What shall we call the year 2022 for crypto enthusiasts? Bearish year, dipping year, or crypto hacking year! Chainalysis, a company that analyses blockchains, said in October that 2022 would be “the biggest year ever” in terms of how many crypto projects would be attacked and lose money. It sure felt that way.
In addition to the bearish markets, the following crypto hacks made life more difficult for many crypto enthusiasts. The dip was dipping, and the hacking was hacking. Just the hacks mentioned here cost a whopping $2.2 billion, and they’re only a small part of all the hacks that happened in 2022.
This year’s lack of security has made a tough bear market even worse for many people. Chainalysis tells Decrypt that a wrap-up report will have a full report of the year next year. (The numbers in this piece show how much the money was worth at the time of the event.)
1. Binance (Binance Smart Chain): $566 million
On October 6, hackers broke into a blockchain linked to the world’s largest cryptocurrency exchange and stole $566 million in BNB.
The cross-chain bridge, BSC Token Hub, was the target of the attack. Using fake withdrawal proofs, hackers basically made tokens appear out of thin air. In this attack, though, no one who used Binance or its blockchain lost money.
Even though a lot of tokens were stolen, the thieves didn’t get all of them. Binance CEO Changpeng Zhao said that they were able to stop the hacker from getting about 80% to 90% of the funds he was after.
After the attack, the BSC chain validators shut down the network. However, hackers were able to move around $100 million to other chains.
2.FTX: $650 million
It was the biggest crypto event and possibly the biggest news story of 2022: the very popular digital asset exchange FTX crashed in a spectacular way, losing billions of dollars.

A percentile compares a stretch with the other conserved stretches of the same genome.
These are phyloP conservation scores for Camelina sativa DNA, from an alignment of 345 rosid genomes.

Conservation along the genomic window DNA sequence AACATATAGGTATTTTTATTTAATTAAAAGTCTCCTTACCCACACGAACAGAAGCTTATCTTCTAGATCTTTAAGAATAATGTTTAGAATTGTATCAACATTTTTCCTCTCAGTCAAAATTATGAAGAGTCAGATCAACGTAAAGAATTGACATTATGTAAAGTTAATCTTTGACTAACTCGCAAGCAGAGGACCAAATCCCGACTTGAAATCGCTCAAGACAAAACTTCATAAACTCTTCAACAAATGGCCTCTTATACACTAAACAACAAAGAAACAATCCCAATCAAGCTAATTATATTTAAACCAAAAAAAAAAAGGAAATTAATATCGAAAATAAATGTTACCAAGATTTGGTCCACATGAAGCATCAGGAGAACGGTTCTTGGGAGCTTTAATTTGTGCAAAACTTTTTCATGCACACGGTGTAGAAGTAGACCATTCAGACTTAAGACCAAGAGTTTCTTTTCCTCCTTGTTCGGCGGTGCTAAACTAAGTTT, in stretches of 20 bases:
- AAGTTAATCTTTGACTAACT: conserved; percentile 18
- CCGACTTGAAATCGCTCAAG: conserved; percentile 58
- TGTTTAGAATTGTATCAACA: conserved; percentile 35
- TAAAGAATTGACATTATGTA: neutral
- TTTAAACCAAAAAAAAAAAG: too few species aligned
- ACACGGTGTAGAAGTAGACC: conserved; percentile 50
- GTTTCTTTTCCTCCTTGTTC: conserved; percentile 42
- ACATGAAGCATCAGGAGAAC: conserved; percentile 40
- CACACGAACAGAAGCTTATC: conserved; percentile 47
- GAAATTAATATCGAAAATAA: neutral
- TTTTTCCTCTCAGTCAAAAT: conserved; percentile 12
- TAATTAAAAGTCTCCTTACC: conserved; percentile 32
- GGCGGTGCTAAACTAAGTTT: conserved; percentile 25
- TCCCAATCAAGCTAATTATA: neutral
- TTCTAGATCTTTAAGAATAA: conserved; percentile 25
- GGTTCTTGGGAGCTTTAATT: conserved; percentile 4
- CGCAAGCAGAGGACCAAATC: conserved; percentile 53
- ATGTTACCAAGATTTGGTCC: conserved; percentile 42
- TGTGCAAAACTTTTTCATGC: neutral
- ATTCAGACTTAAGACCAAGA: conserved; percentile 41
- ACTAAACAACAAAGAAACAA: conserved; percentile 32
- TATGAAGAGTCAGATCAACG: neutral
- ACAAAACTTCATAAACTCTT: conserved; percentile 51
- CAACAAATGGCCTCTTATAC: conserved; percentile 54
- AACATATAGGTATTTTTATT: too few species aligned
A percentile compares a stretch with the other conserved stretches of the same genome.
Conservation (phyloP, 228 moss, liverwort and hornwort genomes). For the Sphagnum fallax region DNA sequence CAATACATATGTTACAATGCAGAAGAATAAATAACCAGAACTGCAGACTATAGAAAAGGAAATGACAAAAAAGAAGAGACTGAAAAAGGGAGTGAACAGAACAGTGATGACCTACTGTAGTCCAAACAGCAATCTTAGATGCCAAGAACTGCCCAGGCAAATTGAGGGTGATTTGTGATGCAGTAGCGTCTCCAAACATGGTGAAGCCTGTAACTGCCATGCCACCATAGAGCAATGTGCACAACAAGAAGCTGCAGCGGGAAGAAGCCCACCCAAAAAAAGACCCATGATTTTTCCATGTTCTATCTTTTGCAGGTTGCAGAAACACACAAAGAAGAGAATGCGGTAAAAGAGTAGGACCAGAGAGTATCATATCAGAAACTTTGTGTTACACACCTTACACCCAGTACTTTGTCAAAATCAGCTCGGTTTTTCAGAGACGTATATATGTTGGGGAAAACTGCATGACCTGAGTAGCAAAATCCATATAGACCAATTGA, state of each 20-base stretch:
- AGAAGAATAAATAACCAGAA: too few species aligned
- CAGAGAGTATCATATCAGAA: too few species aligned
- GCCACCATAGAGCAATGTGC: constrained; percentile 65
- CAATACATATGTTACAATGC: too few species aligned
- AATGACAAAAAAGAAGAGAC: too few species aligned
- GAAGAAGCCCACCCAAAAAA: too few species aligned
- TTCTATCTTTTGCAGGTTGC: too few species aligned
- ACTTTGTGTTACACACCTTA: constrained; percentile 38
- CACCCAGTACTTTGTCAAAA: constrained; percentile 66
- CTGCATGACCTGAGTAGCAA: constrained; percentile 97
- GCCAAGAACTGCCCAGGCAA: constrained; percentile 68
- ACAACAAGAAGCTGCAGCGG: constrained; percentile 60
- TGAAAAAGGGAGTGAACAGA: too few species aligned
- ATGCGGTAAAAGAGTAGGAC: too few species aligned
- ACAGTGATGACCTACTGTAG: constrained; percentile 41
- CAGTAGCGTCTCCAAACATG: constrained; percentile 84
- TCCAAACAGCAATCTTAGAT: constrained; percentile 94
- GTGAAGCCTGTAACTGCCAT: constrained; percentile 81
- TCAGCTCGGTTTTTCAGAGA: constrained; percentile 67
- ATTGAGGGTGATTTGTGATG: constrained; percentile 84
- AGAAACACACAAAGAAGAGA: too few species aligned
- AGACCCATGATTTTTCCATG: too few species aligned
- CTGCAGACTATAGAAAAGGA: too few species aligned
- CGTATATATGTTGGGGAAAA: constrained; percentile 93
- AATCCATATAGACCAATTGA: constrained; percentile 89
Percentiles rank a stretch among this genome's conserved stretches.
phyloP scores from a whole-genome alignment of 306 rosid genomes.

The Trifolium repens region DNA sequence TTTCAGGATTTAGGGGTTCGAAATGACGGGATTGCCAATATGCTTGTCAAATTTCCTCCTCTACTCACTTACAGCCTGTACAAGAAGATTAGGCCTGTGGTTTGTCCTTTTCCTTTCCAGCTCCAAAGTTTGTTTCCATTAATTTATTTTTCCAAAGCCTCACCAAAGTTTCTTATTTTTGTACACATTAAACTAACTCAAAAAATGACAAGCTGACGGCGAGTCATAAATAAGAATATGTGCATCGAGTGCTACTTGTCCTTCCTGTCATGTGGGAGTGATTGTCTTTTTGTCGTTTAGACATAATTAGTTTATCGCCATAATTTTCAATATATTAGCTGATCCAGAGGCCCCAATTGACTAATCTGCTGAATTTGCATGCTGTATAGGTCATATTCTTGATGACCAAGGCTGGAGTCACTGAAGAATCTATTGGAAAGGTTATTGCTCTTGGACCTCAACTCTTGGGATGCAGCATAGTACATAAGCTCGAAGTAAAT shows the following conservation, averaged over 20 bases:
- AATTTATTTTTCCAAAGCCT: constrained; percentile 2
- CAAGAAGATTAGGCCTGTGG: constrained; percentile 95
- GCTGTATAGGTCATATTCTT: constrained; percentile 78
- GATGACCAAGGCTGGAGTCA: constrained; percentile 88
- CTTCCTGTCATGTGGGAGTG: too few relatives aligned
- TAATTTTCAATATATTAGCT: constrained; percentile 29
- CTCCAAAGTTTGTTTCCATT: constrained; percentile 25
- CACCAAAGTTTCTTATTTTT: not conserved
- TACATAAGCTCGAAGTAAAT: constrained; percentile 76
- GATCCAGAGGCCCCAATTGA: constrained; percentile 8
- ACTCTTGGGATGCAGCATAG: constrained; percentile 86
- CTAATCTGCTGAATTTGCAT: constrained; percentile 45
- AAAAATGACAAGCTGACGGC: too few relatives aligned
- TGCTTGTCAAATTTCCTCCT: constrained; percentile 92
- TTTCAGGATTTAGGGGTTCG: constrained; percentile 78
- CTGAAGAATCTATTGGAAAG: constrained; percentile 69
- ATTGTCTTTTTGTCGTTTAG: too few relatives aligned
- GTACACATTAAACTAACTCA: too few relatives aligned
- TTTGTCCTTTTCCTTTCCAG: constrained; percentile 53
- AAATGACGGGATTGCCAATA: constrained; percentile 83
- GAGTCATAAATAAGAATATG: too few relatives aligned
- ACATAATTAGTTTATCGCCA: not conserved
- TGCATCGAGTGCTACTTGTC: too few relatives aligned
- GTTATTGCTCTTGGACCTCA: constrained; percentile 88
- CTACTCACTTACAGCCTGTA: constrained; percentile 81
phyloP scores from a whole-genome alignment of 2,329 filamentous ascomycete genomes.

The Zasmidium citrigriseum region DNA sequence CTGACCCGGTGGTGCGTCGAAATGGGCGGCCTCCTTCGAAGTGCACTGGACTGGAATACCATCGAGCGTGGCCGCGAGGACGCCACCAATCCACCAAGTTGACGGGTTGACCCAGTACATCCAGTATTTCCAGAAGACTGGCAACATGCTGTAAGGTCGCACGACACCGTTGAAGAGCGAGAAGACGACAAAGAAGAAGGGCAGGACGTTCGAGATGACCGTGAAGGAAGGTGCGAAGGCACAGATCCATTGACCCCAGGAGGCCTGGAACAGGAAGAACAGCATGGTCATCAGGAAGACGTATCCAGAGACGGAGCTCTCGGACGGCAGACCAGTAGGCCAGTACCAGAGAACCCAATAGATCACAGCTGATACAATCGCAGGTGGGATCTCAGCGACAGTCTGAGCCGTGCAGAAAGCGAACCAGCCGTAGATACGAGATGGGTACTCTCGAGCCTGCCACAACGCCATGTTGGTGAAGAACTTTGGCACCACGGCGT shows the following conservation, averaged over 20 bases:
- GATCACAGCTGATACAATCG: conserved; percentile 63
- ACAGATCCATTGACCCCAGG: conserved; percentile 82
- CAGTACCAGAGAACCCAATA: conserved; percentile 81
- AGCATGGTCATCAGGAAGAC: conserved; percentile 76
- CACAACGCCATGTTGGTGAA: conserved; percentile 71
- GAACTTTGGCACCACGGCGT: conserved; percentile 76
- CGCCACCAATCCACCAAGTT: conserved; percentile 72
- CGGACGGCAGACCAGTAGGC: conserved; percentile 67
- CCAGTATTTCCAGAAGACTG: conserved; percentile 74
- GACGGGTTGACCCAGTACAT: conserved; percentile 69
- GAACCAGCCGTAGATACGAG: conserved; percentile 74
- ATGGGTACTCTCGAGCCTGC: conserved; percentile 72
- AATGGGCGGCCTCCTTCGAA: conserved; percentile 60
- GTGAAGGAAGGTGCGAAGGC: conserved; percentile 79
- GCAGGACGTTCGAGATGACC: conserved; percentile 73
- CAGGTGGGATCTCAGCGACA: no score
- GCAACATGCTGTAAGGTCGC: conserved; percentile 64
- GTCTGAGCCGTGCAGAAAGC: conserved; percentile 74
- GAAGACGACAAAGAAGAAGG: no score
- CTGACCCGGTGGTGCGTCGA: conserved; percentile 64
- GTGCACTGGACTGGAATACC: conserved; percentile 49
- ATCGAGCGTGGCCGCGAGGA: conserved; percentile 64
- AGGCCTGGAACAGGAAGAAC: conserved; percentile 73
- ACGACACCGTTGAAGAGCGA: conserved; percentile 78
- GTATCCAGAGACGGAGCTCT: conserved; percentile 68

It filed for Chapter 11 bankruptcy on November 12, but that wasn’t the end of its problems. The next day, a mysterious attack hit the celebrity-backed exchange.
Around $640 million worth of tokens were taken from several wallets that were said to belong to FTX. The money was then sent to different exchanges and changed into different types of cryptocurrencies.
And it’s still not clear who took the money and property. James Bromley, a lawyer for FTX’s new management, said at the first court hearing for the collapsed exchange that a “substantial amount” of the exchange’s assets are missing or have been stolen.
- Wormhole: $326 million
In February, a bug was found in the popular bridge, Wormhole. To make tokens, hackers went after its leg on Solana, where users must first lock Ethereum into a smart contract to get an equal amount of WETH. To be exact, 120,000 WETH tokens That was worth $326 million at the time.
WETH is a token that is worth the same amount as Ethereum. This makes it easy to move money around in the DEFI world.
Wormhole’s parent company, Jump Trading, is a big part of the Solana ecosystem and was able to save the day by replacing the stolen items and getting the bridge back up and running.
- Nomad: $190 million
In August, another bridge was hit. Nomad lets users move digital assets between different blockchains. Hackers took advantage of a bug in the upgrade to steal all of Nomad’s funds, which were held in Ethereum, USDC, DAI, FXS, and CQT.
After the people behind the protocol offered a 10% reward to hackers who returned the tokens without using law enforcement, funds started to trickle back in.
About $22 million was recovered, but the attack caused the FBI to warn investors that cybercriminals were looking at vulnerable DeFi platforms like never before.
- Ronin: $552 million
In March, hackers broke into Ronin, a sidechain for the popular NFT game Axie Infinity, and stole about $552 million worth of Ethereum and USDC. When Axie Infinity developer Sky Mavis told the world about the bug a week later, the stolen money was worth $622 million.
What did they do? By forging transactions and claiming the money with “hacked private keys.”
As is common with hacks, the money was quickly laundered. Around $7 million in Ethereum was sent to a service that mixes different types of cryptocurrency (now banned by the U.S. government).
Later, the U.S. Treasury found wallet addresses that were said to be linked to North Korea’s Lazarus hacking group.